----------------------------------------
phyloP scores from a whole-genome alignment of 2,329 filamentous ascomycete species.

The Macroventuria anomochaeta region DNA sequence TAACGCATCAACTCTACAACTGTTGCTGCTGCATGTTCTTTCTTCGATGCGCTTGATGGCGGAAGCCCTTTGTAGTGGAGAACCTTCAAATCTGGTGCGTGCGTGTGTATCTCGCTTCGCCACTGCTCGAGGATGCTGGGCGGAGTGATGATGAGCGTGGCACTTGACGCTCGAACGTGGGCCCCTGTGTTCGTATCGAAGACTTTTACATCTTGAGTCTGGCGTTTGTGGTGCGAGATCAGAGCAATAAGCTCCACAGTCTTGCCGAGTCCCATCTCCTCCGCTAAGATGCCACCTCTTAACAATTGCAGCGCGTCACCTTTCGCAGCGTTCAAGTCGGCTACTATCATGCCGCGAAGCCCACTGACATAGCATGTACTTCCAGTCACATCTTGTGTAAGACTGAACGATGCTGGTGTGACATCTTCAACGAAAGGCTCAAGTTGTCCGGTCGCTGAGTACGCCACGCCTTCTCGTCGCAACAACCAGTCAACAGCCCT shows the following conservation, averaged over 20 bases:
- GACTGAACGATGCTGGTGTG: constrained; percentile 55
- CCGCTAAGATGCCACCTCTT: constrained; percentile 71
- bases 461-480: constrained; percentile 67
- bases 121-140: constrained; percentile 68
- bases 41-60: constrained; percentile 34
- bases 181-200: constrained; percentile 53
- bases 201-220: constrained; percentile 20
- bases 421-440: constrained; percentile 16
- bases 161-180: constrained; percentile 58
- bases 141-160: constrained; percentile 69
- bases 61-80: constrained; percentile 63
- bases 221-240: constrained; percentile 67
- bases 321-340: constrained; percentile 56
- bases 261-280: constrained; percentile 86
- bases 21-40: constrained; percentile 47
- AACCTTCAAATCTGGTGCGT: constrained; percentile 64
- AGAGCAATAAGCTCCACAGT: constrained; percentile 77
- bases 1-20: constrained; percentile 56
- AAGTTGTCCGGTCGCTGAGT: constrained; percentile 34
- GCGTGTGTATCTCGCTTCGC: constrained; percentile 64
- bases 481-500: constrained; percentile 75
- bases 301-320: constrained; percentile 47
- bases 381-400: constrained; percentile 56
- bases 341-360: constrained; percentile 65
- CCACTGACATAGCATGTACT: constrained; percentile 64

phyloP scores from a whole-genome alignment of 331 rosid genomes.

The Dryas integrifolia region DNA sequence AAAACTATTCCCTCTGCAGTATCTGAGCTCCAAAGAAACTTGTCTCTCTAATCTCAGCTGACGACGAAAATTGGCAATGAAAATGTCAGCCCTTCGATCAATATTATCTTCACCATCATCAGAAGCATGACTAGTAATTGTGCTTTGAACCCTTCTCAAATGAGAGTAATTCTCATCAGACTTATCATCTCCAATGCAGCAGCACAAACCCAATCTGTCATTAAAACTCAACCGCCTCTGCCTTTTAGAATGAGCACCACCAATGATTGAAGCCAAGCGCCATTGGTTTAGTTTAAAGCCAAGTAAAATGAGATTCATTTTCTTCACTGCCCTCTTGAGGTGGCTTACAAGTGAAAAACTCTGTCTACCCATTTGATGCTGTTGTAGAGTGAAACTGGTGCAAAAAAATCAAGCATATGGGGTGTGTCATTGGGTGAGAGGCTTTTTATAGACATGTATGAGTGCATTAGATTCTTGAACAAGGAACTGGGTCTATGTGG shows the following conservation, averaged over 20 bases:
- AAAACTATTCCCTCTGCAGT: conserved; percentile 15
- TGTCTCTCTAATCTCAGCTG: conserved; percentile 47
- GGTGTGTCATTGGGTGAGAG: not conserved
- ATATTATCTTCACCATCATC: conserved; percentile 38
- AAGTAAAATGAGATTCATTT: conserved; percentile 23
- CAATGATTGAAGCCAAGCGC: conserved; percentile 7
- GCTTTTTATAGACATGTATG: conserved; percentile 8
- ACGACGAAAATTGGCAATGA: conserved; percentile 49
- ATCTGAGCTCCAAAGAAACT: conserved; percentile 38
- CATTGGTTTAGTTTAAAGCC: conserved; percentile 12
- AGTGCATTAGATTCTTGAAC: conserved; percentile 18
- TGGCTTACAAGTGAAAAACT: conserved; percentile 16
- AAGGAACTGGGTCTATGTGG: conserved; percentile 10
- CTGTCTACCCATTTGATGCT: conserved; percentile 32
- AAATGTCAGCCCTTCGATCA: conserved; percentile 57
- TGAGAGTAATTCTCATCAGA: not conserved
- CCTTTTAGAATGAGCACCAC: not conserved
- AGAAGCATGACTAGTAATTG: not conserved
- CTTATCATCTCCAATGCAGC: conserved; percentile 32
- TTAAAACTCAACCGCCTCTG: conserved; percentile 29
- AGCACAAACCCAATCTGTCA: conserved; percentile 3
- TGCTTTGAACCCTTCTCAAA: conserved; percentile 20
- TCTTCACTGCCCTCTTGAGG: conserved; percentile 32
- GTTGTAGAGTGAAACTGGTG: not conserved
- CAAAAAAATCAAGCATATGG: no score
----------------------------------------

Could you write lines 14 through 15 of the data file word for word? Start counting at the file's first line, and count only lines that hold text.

- bases 221-240: constrained; percentile 67
- bases 321-340: constrained; percentile 56